As Facebook begins to rollout a PayPal-driven micropayment system, and various other vendors attempt yet another land-grab on the “future of money”, I thought it’d be helpful to review some of the issues surrounding micropayments.
And while there is some speculation that increasing regulation of the credit card industry, or economizing by consumers hit hard in this recession, will drive people to adopt more micropayment schemes, I think the issues are somewhat more subtle than that.
And I don’t think credit card companies need to worry.
Until Facebook buys a bank.
Micropayments have a long history of falling flat (the earliest I remember was “Virtual Coin”, and I think that was back in 1995.) If you do a Google search for “Wired future of money”, there are maybe a dozen articles stretching back close to 20 years. So there have been a lot of attempts, and they run into all the same issues.
Essentially, the problem is this: it takes money to move money.
Granted, that’s not because the technology is expensive, or that costs scale up with volume: moving $1 between two banks costs about the same as moving $1 billion. The “problem” is that there are so many intermediaries who want a cut, albeit small ones.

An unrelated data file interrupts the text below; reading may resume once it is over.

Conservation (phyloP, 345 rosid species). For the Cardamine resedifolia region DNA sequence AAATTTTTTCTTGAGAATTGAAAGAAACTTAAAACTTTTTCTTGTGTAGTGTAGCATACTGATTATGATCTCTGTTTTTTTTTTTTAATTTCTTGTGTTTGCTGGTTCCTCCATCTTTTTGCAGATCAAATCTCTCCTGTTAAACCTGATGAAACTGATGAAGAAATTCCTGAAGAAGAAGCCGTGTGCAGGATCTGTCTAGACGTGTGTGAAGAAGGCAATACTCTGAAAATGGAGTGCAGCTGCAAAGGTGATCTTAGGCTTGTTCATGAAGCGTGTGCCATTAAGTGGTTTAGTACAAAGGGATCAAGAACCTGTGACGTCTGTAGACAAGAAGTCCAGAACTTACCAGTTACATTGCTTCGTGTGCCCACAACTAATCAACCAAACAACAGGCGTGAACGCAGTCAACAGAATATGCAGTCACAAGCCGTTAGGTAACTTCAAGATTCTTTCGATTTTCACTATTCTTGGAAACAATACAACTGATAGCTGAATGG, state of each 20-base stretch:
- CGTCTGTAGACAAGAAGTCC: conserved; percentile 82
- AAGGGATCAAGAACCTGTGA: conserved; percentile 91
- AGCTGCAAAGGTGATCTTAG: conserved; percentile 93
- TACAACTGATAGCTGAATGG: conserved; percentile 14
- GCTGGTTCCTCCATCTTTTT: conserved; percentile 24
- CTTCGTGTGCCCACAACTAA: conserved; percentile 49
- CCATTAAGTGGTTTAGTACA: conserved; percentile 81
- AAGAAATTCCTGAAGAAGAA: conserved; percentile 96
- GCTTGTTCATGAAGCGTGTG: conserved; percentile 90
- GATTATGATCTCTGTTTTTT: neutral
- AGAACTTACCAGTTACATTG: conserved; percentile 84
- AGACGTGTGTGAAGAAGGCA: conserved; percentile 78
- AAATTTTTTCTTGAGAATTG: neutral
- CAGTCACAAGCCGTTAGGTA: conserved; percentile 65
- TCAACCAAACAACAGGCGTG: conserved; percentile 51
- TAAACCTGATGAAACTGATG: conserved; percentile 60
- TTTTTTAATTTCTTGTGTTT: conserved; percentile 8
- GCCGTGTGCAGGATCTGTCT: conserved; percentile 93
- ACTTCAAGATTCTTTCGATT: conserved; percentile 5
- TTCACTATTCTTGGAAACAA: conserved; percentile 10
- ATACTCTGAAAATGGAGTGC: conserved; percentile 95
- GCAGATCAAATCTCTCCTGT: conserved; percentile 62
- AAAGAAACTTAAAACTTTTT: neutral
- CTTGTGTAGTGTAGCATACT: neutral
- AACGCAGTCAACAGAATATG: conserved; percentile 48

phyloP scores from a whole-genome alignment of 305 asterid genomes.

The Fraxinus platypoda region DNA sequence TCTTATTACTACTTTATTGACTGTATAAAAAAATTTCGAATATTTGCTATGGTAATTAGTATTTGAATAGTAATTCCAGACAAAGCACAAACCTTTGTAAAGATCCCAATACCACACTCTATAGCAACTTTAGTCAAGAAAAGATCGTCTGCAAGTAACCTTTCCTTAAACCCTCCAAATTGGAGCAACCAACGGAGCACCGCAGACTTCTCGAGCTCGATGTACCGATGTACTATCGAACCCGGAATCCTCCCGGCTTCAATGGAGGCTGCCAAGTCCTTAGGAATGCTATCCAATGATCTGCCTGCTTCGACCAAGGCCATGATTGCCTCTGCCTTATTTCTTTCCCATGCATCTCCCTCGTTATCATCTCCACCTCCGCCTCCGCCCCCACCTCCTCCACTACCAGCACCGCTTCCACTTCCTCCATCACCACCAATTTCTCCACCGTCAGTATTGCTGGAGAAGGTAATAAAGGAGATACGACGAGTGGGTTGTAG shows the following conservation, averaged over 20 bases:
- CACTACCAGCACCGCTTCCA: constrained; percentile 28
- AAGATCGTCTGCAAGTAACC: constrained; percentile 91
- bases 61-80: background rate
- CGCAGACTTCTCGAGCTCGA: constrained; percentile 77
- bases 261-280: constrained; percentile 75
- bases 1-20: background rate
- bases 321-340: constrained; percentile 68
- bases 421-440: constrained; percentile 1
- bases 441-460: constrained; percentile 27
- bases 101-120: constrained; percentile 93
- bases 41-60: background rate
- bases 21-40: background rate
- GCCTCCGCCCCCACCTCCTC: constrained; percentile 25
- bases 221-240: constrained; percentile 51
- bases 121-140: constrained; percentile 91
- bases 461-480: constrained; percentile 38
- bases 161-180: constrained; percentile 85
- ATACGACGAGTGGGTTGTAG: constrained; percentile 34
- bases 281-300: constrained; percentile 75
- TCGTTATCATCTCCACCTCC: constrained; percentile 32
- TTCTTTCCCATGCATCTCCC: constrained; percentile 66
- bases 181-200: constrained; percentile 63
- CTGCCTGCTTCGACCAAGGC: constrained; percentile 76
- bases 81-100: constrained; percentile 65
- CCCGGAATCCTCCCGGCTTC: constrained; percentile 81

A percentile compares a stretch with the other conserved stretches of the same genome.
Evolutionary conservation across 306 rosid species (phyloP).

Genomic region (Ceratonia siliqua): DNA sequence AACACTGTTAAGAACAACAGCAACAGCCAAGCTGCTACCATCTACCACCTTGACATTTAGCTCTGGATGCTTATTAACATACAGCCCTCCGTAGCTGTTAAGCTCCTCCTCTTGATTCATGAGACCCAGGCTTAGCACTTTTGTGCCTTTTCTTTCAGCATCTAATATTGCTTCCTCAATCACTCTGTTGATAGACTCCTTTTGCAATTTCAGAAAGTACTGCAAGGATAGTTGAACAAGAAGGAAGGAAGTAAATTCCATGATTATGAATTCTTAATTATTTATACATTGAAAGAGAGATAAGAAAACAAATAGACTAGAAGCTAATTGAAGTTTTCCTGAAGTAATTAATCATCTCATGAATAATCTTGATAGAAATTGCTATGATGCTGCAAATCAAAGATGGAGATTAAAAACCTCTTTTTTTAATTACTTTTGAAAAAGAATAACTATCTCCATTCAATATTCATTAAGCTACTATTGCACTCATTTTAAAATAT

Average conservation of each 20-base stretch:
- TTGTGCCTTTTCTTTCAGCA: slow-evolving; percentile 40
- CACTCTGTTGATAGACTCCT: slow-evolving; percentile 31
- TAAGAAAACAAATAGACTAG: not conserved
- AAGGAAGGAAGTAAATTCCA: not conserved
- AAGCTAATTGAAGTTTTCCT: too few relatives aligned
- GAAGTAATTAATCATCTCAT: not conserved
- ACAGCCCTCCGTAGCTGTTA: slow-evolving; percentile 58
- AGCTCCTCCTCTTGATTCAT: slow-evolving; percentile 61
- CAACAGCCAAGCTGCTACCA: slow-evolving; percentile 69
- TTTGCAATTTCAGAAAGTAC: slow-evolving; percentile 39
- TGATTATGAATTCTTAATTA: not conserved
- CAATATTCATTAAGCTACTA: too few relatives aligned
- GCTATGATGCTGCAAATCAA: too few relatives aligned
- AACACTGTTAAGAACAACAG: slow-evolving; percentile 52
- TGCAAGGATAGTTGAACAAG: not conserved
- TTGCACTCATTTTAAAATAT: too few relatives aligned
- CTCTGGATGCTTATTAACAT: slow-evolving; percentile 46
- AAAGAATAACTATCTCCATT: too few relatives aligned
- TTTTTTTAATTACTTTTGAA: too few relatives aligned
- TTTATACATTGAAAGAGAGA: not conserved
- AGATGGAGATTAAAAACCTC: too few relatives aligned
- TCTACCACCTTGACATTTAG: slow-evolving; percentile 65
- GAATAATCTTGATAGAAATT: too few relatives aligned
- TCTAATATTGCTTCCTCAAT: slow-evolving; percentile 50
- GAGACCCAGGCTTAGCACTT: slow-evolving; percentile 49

Any micropayment scheme needs to deal effectively with three challenges:
There are basically two types of friction in payment systems: ease of use, and transfer costs. Rendering payment (me giving you money) needs to be as simple as possible. That’s a usability problem, and not very difficult to solve (you need to follow some standard conventions for handling sign-in/authentication, communicating the value of what you are purchasing, and communicating the end of the transaction (the receipt.)
Transfer costs are more difficult: Visa/Mastercard want 3% of every transaction, plus a base fee – and it’s this base fee that kills every micropayment platform. If V/MC wants $0.25 per transaction, you’re not going to do any transactions valued at less than a few dollars. And true micropayments would be dealing in transactions of less than a penny (i.e., 1/10th of a cent to read an article on the WSJ. 1 cent to print it, etc.)
Bank interchange fees come into play there too (that’s the fee one bank charges another to send money electronically.) Again, these fees are small, but significant to a sub-$1 transaction.